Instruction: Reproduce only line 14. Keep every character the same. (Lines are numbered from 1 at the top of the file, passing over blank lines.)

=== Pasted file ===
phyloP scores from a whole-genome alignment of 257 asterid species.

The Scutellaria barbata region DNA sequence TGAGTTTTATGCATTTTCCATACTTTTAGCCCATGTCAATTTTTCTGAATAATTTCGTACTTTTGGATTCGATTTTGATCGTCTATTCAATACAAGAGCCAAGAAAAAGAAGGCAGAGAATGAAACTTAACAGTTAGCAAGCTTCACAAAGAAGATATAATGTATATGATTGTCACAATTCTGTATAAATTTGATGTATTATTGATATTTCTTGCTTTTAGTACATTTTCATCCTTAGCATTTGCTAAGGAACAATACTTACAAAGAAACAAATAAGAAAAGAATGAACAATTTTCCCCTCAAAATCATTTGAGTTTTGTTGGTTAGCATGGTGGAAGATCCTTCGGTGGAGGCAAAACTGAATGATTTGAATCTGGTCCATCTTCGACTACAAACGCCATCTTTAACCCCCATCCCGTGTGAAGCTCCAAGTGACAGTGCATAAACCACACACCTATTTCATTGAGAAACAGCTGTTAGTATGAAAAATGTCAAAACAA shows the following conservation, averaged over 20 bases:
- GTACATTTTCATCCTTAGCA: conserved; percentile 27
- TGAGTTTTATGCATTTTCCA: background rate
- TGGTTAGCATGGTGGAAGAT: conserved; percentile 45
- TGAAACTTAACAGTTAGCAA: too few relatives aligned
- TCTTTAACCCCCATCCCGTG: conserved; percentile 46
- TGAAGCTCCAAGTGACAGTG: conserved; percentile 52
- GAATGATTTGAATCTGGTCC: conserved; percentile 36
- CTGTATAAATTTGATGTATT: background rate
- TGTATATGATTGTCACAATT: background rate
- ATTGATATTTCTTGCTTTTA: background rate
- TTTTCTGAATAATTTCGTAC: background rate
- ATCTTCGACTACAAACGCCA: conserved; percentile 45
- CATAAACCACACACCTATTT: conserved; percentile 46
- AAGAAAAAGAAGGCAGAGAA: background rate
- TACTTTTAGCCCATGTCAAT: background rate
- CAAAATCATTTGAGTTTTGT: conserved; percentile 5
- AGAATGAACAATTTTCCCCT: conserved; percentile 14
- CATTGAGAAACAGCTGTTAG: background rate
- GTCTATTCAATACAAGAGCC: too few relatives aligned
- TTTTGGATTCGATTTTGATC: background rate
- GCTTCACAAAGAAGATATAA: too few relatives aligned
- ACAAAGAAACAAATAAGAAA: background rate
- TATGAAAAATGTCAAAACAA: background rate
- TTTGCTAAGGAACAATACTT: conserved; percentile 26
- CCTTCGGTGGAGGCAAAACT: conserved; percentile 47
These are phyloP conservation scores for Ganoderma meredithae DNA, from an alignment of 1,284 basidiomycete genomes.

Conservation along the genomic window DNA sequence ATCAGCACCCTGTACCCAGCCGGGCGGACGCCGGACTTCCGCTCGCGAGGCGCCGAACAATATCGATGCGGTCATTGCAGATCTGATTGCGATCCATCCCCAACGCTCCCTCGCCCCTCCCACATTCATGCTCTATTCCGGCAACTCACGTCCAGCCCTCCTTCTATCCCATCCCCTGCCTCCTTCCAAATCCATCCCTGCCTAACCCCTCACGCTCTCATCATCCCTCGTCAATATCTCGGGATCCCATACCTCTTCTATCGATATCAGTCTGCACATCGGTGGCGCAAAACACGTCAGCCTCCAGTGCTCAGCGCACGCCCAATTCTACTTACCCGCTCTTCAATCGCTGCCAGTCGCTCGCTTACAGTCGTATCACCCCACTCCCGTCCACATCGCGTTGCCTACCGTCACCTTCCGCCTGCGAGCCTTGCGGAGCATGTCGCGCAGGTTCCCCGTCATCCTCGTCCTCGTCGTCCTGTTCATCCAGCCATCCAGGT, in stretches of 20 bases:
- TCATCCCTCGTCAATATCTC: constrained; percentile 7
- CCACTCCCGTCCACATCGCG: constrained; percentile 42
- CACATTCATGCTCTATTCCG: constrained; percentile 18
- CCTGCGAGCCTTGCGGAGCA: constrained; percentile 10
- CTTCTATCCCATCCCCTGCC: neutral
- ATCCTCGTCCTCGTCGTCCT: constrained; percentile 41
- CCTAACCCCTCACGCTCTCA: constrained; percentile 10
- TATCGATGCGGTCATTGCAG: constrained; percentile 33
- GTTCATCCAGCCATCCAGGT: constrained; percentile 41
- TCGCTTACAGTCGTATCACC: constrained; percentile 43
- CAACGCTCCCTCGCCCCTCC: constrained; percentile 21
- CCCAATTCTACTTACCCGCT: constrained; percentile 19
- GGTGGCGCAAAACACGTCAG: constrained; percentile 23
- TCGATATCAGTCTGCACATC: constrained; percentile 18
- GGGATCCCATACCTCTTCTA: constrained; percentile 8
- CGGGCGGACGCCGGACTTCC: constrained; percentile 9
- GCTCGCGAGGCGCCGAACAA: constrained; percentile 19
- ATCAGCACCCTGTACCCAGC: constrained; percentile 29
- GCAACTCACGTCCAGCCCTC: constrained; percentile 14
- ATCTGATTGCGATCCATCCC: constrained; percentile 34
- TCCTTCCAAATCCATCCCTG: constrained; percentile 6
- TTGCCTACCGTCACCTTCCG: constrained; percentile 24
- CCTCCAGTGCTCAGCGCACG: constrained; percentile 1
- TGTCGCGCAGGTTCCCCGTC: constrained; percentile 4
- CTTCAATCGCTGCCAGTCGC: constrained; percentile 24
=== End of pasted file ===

- ATCTTCGACTACAAACGCCA: conserved; percentile 45